Friday, October 23, 2009

So what have we learned?

That is the big question now isn't it.

So what has my recent 3:29 marathon time taught me?

I am a better runner than I thought I was.  Sort of.  Obviously, one of the objects of daily training is to get a handle on current fitness levels and overall ability.  The past couple of months my training has been spotty and significantly less difficult than I had originally planned.  this, along with my steadily declining performances in races, (not that they were terrible, just that I felt that I peaked around July) led me to believe that I was not ready for a fast marathon.  Going into the race I had planned on hitting somewhere between a 3:40 and 3:50 and had no allusions of trying for PR.

So naturally I was surprised when I managed to take 5 minutes off my best time.  The question is, how?  I think part of it may have been the weather.  As cold and as rainy as it was it was, well, not hot.  It sounds like it sucked but other than losing feeling in my fingers, and occasionally my thighs, the weather was good for pushing the pace.

But that alone can't account for my performance, after all I was expecting a much slower race based purely on my training runs.  The fact that I hadn't been able to run farther than 18.5 miles in months was a sure sign to me that I just wasn't ready for a fast marathon.  So it was quite a shock when not only did I run a new PR but I actually felt good.  No muscle cramps, no serious fatigue, and I ended the race feeling like I could have gone a bit faster.  What made this different.

Maybe it was the rest.  Because of my niggling injuries I hadn't been able to put in the mileage I wanted to.  Perhaps that translated to muscles that were more rested and able to run better.  Combine this with the steady increase in training and racing over the last year and that could account for a strong run.

But all of that is almost a moot point when I start to think about the mental aspects of the run.  This was my third marathon so I now know what to expect and what it is going to feel like.  Each race builds confidence and allows me to hone my technique and strategy.  Going into BayState I had no plans at all about how fast I was going to run so I think that this removed any pressure there may have been about what pace was needed,  whether or not I was hitting my splits, etc.  I could, in essence, just run.

By also deciding to completely hand control of my pace over to another runner I was able resolve myself of any responsibility for how fast we were running.  I became a sort of traffic cop, other than making sure we weren't running too fast I didn't have to worry about what our pace was.  This was completely liberating.  It didn't matter what I did, I could just enjoy and make sure I stayed next to Tracey to get her to the finish.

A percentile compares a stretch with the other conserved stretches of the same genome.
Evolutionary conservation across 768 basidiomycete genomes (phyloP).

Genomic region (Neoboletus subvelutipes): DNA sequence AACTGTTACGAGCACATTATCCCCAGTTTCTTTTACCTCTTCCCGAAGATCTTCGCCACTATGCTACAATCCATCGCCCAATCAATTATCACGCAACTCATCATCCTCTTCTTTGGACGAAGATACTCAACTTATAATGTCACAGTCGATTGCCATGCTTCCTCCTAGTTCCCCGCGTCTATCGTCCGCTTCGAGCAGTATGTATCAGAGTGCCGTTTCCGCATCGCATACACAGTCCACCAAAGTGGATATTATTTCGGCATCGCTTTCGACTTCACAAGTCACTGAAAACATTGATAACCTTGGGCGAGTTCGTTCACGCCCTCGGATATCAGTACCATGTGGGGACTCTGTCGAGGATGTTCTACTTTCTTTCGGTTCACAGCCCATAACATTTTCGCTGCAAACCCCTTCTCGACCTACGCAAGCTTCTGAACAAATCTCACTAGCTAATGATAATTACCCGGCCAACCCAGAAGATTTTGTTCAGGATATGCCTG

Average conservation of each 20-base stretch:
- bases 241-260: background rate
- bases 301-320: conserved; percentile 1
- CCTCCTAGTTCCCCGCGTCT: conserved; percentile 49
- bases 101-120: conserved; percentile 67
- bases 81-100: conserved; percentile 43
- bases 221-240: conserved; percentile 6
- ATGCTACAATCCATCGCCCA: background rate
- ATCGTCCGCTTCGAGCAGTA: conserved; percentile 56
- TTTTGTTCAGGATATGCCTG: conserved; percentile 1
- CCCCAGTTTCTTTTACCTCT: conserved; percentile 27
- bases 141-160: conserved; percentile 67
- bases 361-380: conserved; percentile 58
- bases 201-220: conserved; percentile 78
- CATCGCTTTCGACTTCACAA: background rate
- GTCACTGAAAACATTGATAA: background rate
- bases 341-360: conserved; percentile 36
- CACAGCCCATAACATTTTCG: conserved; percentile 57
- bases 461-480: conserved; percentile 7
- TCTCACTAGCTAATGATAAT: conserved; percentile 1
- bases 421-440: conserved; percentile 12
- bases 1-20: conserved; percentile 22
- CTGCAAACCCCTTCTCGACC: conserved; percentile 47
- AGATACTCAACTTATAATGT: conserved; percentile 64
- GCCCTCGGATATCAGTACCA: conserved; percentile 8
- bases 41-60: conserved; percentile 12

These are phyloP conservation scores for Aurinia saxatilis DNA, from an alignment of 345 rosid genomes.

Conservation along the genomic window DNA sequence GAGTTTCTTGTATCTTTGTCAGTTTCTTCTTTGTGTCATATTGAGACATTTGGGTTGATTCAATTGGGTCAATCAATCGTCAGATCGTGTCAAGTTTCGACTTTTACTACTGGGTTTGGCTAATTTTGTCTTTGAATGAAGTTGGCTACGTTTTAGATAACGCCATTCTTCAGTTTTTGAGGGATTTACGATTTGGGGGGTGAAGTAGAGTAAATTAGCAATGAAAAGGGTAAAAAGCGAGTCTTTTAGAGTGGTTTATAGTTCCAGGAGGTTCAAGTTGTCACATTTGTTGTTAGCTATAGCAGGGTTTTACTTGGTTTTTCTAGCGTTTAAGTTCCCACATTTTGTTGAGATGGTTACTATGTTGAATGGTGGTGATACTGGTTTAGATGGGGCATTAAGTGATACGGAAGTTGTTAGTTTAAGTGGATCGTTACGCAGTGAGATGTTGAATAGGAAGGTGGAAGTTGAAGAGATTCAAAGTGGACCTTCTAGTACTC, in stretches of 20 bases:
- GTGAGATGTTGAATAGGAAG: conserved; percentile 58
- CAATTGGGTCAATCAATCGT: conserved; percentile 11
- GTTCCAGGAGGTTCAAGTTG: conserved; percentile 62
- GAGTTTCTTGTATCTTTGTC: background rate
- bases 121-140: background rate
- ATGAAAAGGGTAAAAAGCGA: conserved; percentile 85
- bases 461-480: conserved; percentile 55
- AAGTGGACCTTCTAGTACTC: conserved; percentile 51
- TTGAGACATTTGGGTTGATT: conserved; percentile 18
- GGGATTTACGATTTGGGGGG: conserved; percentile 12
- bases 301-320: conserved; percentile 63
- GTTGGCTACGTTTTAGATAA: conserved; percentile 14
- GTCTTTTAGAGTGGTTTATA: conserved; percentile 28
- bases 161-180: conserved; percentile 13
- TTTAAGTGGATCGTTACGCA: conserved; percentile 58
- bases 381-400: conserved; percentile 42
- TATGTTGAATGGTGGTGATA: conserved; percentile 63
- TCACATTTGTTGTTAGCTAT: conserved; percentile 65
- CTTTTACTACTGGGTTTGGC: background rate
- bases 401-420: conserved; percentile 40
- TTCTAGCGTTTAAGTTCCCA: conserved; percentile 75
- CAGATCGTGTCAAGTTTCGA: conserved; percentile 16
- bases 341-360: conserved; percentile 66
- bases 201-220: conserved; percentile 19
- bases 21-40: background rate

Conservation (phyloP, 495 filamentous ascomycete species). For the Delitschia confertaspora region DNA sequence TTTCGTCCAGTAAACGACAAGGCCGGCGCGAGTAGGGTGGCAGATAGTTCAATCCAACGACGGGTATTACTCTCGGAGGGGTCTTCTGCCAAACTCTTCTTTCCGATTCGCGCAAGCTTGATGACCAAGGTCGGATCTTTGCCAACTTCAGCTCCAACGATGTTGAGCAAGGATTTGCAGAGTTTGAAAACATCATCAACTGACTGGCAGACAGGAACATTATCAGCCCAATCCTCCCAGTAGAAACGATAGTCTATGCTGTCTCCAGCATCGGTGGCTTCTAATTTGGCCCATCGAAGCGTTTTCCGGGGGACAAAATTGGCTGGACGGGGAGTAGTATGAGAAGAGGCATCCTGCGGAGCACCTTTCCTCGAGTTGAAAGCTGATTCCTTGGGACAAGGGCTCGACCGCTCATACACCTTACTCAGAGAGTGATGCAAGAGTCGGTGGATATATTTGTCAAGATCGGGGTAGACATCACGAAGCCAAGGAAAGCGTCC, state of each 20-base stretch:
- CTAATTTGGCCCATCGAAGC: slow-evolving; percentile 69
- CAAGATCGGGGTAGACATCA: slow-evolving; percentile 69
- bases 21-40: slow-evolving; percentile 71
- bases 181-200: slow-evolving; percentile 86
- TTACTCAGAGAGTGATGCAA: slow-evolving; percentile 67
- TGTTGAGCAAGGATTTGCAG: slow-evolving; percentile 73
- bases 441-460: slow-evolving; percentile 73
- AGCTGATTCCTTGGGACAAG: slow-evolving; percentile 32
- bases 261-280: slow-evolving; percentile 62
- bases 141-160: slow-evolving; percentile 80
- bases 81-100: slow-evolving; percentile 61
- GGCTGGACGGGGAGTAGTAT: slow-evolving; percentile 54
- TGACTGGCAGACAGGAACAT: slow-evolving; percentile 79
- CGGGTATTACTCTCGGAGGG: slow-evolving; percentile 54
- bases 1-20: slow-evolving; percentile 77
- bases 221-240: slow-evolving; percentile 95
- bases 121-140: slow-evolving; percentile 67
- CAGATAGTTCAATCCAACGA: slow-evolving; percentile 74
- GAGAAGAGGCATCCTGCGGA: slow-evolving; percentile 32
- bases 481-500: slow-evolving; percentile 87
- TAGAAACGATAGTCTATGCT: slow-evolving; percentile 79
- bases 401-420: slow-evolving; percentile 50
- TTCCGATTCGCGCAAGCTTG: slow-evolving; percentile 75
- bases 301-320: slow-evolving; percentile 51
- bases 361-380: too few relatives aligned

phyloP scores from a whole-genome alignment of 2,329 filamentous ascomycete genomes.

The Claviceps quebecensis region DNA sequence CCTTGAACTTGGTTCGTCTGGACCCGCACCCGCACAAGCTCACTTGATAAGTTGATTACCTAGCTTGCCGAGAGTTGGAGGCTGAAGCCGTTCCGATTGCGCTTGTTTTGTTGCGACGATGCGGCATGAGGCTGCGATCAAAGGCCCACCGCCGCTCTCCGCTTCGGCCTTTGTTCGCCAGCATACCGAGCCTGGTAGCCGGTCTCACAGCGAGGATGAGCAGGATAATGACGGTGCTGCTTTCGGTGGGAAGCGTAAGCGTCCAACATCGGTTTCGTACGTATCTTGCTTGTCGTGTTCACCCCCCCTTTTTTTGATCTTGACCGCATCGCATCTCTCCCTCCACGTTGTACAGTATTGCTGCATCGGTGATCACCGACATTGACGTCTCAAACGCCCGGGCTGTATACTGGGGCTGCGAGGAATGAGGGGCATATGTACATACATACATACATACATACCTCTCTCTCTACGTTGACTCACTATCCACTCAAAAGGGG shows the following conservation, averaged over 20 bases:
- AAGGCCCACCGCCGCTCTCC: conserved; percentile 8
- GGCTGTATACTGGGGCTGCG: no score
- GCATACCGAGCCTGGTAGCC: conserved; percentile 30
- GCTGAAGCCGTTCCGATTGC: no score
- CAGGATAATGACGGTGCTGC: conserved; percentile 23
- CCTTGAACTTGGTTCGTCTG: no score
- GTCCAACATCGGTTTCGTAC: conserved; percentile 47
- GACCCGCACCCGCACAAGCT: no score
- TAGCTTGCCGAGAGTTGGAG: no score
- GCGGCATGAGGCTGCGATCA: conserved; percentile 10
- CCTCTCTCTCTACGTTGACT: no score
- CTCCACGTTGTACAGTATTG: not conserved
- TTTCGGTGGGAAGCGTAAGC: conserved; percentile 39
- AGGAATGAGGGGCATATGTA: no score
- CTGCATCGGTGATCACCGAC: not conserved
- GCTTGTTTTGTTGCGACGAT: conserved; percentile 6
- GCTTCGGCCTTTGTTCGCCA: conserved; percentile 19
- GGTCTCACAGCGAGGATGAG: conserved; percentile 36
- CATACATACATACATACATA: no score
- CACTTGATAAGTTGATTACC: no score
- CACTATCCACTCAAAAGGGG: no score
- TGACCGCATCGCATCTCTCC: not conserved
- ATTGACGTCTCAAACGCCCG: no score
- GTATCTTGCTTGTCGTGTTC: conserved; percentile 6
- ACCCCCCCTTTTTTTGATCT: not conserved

Could be the reason why I did so good?  Without the distraction of pacing, and finish times, and pressure of trying to hit a certain time could I have been in that good mental state that allowed me to run faster than  I would have thought?  Maybe many of my issues are completely mental.  One thing I have been thinking about is the fact that I have never not hit a target goal in a race.  Never.  I wanted to do a 1:35 half, I ran an exact 1:35.  I wanted to do Boston between 3:30 and 3:40; I did exactly in the middle of that range.  I began to believe that I was in tune with my training and that this was evidence that I knew what I should be running.

Then some anomalies started to make me think that maybe I was wrong.  One month after the Boston Marathon I ran the Boston's Run to remember half-marathon and knocked a minute off my PR.  Without trying to.  It was just easy.  I did the last mile in 6:29.  In August came the Marshfield 20K during which I managed to suffer a bad calf injury half way through.  But once again, I ran the last mile and a half in less than 9 and a half minutes.  Then came BayState.  These were all instances where I was running significantly better than I thought I was capable.

So perhaps the reason I am consistently hitting my target goals is simply because they just aren't difficult enough.  Not that they need to be difficult for the sake of being difficult but more that I have been underselling myself and setting goals that I know I can achieve.  Maybe I have been holding myself back this whole time by setting goals that I can reach in order to feel better about myself when I do so.  Perhaps I need to revise my goals to challenge myself.  Right now the only one I have that is questionable is qualifying for Boston but even that is more of a "one of these days" type of goals, not something I have a definite plan for.

BayState has made me stop and think.  I had planned on just coasting for a bit and taking things as they come to get back in a rhythm.  Now I just don't know.  I am tempted to start planning for my next marathon and soon.  I want to see what I can do.  But then again, I don't want to get caught up in the pressure and anxiety that comes with setting a tough goal.  Part of me believes that I have done my best when I had no preset plans, so maybe that should be my plan for my next big run.

1 comment:

  1. Dude. Let me coach you. You are capable of a shitload more than what you're doing now.
    Just my opinion. But I'm right.